Sophie is thriving in her job running the Hector’s House tearoom, whereas my only stint as a waitress was in a tea shop in York while I was at university. I was very bad at it and soon made my excuses and left.
Sophie’s parents live and work in Inverness; mine retired to Bristol after working in London, Frankfurt, Detroit and Los Angeles.
Sophie has taught at international schools, whereas I attended one as a pupil between the ages of 14 and 18.
Sophie is an only child, while I have a brother and sister.
Writers’ Retreat as a Turning Point
But there is one final similarity that unites us: we have both attended writers’ retreats on Greek islands. Mine was on Ithaca, run by author, designer, poet and musician Jessica Bell, an Australian living in Athens. Sophie’s is on a tiny fictitious island just off the end of Ithaca and is run by a specialist company based in London.
Sophie wins her place on her retreat as a competition prize, whereas I attended Jessica’s as a paid speaker.
Yet both Sophie and I returned from our retreats significantly changed.
For me, the retreat was the turning point that made me realise that I really could write novels. Previously I’d focused on short stories, nervous of tackling the larger canvas of full-length fiction. My eighth novel, Stranger at St Bride’s, is due to launch on 1st July.
Sophie enters her retreat questioning not only her ambition to write books, but also the future of her relationship with Hector.
How is Sophie changed by her retreat? You’ll have to read Murder Your Darlingsto find out!
While the coronavirus pandemic hampers foreign travel, writers’ retreats abroad can be only a fantasy. That’s a great shame, because writing is terrific therapy in a time of crisis, even if you write only for yourself.
But here’s news of a different kind of writers’ retreat that you can set up for yourself at home – the new Fictionfire – you may be interested in a different kind of this talk of retreats has got you hankering after taking such a trip yourself.
My friend Lorna Fergusson, an award-winning author, writing coach and editor, has set up this course online at a very reasonable price ($17 earlybird rate until 21st June, $37 after that). This gives you a lifetime access to the course materials.
Lorna also runs free online writing retreat sessions, and having enjoyed a couple of those during lockdown, I know that her course will be of a high standard (and yes, I have already snapped one up at the earlybird rate!) Click here for more information.
During lockdown, our community magazine, the Hawkesbury Parish News, has heroically continued to publish, thanks to its dedicated team of volunteers writing, editing, printing and distributing it about the village.
In the absence of news of events, which usually makes up a large part of its content, the editor, Colin Dixon, has solicited plenty of new and interesting editorial to fill the space, including personal lockdown diaries by local residents.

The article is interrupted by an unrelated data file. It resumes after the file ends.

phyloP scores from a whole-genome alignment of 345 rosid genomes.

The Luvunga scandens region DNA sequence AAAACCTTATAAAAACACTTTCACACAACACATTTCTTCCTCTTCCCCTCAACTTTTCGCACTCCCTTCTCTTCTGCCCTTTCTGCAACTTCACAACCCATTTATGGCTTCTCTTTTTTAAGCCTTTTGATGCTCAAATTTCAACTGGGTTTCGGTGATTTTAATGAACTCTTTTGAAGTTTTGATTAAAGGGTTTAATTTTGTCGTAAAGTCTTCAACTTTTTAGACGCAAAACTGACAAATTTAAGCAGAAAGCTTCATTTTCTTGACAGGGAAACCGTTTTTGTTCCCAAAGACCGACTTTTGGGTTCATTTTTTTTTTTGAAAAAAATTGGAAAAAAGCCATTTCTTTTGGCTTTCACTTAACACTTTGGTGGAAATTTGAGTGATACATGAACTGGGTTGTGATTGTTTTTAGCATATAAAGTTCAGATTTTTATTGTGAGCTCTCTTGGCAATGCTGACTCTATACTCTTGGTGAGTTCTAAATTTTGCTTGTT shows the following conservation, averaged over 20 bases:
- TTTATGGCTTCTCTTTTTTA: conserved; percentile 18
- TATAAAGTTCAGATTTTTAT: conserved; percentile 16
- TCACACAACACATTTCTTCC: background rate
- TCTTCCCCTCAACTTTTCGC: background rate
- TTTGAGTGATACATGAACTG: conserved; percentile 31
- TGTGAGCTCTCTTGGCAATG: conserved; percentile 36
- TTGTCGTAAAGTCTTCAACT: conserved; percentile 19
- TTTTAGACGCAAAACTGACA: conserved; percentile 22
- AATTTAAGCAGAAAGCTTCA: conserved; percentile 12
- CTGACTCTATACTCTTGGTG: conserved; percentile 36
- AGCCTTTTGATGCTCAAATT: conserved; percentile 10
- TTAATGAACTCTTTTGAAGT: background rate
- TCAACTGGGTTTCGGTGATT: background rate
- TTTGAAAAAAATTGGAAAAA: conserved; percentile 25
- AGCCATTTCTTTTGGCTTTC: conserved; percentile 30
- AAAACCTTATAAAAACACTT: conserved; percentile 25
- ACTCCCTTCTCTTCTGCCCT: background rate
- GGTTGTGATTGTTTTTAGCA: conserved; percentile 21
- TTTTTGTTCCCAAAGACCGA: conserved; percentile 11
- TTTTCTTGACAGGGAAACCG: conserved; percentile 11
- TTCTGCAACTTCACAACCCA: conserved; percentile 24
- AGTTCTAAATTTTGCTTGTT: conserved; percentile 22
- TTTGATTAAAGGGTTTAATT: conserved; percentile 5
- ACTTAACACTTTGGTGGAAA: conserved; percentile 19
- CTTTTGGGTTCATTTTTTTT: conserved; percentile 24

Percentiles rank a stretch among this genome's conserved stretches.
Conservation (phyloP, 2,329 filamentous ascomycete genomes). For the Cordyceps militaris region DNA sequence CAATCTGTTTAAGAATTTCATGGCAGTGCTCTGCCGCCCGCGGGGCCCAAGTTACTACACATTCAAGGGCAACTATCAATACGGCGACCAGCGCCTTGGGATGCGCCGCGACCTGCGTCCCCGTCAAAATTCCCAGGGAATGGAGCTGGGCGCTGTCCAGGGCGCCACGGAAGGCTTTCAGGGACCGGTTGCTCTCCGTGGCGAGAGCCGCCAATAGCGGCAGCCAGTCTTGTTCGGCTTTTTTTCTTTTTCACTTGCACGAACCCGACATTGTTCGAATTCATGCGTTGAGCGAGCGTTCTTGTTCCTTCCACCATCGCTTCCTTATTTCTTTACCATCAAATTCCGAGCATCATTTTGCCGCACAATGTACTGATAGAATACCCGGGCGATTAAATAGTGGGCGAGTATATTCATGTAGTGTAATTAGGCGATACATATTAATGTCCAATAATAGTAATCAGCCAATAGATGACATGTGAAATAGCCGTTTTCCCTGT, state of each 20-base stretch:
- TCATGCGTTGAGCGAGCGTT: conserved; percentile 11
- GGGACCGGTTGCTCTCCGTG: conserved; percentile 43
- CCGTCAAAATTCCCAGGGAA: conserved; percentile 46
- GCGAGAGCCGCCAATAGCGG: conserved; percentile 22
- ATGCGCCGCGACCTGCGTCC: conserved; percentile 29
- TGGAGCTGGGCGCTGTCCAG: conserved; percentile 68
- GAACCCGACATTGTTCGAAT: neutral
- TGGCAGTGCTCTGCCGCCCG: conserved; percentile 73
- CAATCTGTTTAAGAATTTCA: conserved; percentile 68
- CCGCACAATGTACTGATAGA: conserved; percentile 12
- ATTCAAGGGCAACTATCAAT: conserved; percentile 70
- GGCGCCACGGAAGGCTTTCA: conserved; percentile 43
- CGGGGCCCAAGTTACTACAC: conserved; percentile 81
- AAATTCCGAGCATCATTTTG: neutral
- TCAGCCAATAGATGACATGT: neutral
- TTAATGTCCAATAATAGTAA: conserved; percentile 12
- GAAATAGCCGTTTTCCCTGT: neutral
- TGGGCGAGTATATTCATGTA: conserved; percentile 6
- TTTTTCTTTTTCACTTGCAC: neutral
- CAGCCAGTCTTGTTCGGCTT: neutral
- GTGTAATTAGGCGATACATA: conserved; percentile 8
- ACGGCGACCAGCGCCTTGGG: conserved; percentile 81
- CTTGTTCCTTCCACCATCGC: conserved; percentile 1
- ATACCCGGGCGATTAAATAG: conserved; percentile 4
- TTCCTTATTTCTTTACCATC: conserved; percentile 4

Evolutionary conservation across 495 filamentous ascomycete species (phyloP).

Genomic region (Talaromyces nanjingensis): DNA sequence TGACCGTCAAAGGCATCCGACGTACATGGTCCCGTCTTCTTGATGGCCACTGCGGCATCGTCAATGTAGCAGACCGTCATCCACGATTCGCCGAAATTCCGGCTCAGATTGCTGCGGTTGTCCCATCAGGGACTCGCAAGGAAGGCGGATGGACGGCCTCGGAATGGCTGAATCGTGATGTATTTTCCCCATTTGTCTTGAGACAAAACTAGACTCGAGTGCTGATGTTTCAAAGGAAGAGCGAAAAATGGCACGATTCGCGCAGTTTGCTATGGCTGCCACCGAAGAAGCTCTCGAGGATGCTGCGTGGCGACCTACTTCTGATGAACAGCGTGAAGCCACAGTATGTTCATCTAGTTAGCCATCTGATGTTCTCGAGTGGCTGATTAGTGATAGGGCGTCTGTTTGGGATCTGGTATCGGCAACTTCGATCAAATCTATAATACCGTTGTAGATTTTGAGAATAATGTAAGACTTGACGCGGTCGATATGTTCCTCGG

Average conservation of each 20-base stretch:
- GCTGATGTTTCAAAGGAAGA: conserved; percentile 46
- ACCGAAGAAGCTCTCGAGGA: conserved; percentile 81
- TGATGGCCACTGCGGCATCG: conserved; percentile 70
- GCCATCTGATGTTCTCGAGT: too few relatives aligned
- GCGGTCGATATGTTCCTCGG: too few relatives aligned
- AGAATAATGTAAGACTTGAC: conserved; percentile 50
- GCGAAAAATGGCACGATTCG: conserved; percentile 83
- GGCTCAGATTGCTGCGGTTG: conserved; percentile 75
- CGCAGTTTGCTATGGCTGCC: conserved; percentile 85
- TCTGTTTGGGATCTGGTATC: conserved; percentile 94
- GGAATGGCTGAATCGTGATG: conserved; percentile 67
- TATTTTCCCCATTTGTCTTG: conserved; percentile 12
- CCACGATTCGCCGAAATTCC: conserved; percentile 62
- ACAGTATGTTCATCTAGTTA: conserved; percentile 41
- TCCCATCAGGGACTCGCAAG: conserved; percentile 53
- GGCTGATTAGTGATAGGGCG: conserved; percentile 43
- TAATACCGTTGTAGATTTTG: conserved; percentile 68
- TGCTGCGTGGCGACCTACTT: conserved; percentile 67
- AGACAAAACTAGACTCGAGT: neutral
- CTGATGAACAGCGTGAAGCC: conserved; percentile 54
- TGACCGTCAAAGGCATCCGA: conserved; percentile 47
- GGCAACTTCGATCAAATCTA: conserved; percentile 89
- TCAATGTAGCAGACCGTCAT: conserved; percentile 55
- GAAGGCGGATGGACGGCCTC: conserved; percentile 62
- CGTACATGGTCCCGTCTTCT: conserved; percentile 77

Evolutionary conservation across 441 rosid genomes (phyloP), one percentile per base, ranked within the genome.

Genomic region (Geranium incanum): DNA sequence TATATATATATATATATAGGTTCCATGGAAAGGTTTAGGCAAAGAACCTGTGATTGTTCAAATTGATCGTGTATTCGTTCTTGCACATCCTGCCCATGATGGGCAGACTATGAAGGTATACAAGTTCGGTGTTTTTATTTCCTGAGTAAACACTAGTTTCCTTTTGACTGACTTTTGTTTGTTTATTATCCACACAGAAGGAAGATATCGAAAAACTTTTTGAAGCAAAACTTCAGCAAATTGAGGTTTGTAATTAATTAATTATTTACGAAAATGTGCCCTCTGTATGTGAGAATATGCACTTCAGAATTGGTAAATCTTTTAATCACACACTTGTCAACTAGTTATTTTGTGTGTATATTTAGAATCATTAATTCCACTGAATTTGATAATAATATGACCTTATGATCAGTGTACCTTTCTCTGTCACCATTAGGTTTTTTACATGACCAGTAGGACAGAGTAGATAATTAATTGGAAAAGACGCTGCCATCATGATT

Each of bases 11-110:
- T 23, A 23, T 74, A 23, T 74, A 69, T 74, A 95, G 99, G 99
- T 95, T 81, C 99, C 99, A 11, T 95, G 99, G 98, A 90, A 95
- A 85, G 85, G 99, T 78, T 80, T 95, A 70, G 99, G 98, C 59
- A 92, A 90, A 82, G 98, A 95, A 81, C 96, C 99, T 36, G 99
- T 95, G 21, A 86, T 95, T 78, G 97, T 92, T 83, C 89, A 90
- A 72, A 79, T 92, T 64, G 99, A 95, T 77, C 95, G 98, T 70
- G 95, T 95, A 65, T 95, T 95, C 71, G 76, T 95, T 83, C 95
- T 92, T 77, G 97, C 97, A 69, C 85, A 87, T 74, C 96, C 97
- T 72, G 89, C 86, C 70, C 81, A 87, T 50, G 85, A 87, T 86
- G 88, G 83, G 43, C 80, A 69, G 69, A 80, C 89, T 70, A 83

Although many of the services advertised in its pages are suspended during lockdown, these companies are continuing to support the magazine, as they book and pay for a year’s advertising each January. They deserve our support in return when normal life returns.
In these strange times, it is comforting to see the Hawkesbury Parish News drop through our letterbox each month, giving some semblance of normality and regularity to the disrupted pattern of life in the time of Covid-19. A huge thank you to the whole team for your continuing service to our community.
Now here’s the column that I wrote for the June issue.
My top tip for lockdown entertainment is to acquire a pair of kittens.
We did this only by chance, collecting Bingo and Bertie (named after P G Wodehouse characters) at nine weeks old, two days before lockdown.
21st March seemed a particularly auspicious day for us to bring them home. Not only is it the Spring Solstice, but it was also my parents’ 67th wedding anniversary.
Reading the adoption paperwork when we got home, I was astonished to find that they were also born on my birthday, January 18th – the same day that our older cat Dorothy moved in. Dorothy was a stray found by neighbours (the Rounds) in their garage on a school snow day. She was personally delivered by another neighbour, Roland Starling, when I joked on Facebook that she could be my birthday present – that’ll teach me to be flippant! Best birthday present ever, though!
As Dorothy did when she first came to live with us, the kittens have provided daily cheer and distraction. The timing of their arrival has meant that we have spent as much time as possible bonding with them, and they settled very quickly.
Much as we love the kittens, my daughter has already declared that she is looking forward to seeing how they turn out when they’re full grown. I know just what she means. When she was born 17 years ago, I worried that I might be sad when she grew up. I soon realised that at each stage of development, I loved her even more.
Of course, kittens are for life, not just for lockdown, but I’m glad to have at least this one positive souvenir of these challenging times.
We are very grateful to the Cats’ Protection League for caring for our kittens until they were old enough to leave their mother. Their loving care gave Bertie and Bingo a wonderful start, and I’m sure that’s one of the reasons that they are such affectionate, good-natured creatures now.
Further reading inspired by cats: “Springtime for Murder”
Don’t worry, no cats come to any harm in this book!
In the fifth Sophie Sayers Village Mystery, I wanted to write about cats and so I introduced some new characters – an elderly neighbour, Bunny Carter, who has a house full of cats, and an irritating do-gooder who keeps trying to foist more cats upon her while also trying to persuade her to leave her fortune to the local cat charity (not a bit like the wonderful Cats’ Protection League, I hasten to add!)
Sophie, as a cat person like me, is easily persuaded to adopt a black kitten, whom she names Blossom, a name nominated by my friend Sue, and not Beelzebub, which was suggested by my friend John, whom I suspect is more of a dog lover! Unfortunately Sophie discovers too late that Hector, her boss and her boyfriend, is a dog lover too…
Full of fun about cats and cat-lovers, and featuring the usual banter between the regular cast of characters in this series, this story is underpinned by serious thoughts about family relationships and the importance of solving family feuds before it’s too late. (Bunny, who earned her nickname by producing so many children in her younger days, has fallen out with all of her offspring.)
The book is available as both a paperback and an ebook, and makes a relaxing escapist read at any time of year.